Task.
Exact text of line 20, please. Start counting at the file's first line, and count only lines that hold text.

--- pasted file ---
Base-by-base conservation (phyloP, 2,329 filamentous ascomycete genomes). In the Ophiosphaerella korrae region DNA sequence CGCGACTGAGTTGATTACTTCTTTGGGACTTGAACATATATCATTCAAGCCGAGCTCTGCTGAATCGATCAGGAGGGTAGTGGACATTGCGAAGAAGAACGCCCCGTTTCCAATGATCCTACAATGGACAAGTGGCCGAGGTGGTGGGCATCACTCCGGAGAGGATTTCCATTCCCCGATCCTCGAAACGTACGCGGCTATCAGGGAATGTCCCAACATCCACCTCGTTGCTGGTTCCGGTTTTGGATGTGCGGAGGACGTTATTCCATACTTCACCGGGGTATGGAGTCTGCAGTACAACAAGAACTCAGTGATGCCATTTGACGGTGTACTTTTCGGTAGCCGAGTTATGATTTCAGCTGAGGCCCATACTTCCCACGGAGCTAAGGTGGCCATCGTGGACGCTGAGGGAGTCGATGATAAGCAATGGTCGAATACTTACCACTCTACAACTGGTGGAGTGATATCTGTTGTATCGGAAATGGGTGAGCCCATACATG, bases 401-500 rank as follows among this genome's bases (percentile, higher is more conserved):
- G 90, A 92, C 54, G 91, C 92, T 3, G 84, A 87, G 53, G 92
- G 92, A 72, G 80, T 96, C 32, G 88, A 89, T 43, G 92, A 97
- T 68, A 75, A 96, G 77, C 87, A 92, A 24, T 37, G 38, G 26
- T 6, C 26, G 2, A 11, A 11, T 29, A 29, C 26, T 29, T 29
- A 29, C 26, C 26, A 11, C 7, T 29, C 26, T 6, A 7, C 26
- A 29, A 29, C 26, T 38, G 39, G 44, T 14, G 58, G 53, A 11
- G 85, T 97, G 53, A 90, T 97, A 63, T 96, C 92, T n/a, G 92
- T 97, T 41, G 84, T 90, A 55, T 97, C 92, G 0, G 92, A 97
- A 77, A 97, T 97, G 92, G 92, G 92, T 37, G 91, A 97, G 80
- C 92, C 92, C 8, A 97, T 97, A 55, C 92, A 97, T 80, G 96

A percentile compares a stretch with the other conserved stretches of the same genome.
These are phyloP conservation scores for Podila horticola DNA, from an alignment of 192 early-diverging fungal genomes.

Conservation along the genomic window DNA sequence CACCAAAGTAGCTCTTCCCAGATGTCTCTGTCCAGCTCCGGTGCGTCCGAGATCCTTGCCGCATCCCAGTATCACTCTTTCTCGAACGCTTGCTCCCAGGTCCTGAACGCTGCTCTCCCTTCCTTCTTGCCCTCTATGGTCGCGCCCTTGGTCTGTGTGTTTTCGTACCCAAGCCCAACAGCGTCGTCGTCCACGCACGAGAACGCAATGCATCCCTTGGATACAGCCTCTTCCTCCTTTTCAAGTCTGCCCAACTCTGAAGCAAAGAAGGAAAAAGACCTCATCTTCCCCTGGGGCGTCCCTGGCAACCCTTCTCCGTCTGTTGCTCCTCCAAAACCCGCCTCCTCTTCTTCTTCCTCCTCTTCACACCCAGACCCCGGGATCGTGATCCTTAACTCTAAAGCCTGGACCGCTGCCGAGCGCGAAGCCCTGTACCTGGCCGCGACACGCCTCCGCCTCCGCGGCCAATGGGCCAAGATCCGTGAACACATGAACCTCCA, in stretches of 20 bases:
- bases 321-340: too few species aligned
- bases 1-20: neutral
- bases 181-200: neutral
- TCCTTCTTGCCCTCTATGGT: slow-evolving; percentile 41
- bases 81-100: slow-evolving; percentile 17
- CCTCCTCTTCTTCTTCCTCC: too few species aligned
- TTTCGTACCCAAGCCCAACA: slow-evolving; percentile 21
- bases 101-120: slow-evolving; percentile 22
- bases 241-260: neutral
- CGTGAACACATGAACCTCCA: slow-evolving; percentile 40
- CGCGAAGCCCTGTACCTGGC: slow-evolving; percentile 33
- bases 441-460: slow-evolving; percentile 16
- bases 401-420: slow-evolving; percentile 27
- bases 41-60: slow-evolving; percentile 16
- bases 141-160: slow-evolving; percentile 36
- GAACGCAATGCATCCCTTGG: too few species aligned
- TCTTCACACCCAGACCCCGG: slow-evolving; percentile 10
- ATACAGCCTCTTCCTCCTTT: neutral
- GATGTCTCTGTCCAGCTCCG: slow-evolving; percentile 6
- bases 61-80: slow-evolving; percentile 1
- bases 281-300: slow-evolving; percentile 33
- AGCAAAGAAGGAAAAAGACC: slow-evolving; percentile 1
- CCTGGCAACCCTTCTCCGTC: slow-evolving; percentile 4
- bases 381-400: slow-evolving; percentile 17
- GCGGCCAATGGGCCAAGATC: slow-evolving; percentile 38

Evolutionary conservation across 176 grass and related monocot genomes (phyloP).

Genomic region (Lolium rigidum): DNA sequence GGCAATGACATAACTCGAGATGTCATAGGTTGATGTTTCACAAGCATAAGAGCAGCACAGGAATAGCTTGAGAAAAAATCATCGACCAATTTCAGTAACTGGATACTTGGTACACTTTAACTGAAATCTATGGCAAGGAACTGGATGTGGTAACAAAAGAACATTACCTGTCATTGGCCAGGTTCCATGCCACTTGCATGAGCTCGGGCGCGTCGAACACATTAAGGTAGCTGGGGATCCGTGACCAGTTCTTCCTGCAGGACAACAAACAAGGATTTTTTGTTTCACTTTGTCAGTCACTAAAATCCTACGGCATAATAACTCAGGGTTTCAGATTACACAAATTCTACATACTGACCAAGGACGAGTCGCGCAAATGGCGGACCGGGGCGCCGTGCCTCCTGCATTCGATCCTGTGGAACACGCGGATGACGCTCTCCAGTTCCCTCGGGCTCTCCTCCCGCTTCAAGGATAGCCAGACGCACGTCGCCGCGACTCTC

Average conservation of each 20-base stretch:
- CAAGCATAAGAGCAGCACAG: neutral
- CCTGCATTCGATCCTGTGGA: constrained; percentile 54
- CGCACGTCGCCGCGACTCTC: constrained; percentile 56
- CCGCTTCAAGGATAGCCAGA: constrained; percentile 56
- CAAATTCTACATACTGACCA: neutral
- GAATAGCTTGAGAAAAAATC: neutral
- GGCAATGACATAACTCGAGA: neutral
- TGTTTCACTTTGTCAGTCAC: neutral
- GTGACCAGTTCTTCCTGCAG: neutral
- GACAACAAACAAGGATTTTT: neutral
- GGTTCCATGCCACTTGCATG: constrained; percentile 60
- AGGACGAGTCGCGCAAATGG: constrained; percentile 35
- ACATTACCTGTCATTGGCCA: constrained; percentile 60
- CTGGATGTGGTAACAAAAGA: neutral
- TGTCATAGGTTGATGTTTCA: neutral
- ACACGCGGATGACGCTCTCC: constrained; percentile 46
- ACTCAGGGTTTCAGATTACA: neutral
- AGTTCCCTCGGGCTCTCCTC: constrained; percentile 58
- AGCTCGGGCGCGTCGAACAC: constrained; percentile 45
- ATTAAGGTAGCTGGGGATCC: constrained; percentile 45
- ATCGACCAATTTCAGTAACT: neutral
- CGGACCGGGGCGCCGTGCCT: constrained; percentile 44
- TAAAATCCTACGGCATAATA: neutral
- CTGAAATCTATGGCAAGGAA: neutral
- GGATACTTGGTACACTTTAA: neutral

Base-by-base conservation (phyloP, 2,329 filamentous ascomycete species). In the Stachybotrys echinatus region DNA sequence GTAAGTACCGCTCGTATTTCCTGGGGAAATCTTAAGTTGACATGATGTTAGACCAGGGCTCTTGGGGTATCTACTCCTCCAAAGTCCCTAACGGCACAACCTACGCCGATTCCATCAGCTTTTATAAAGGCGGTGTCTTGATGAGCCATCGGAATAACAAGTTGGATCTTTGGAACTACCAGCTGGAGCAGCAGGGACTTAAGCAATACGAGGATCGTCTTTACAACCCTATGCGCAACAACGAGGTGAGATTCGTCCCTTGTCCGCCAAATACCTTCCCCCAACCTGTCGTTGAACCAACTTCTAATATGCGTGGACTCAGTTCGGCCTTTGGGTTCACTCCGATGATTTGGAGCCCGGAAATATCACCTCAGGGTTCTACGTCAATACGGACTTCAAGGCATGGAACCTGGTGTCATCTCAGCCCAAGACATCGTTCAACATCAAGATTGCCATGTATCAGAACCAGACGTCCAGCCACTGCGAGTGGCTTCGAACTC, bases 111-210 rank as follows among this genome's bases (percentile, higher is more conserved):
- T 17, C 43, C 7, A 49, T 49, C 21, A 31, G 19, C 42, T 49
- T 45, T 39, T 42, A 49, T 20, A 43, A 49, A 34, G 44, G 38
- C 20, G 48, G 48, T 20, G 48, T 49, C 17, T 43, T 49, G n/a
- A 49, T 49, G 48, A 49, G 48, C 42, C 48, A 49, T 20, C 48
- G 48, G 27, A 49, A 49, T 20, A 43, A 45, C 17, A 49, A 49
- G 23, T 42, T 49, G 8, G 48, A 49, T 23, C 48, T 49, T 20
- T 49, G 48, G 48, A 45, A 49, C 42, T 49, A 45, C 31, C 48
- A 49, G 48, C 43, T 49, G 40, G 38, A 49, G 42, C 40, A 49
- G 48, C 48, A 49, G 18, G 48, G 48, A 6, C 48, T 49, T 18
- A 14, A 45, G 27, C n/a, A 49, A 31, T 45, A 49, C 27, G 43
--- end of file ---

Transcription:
- CCTCCTCTTCTTCTTCCTCC: too few species aligned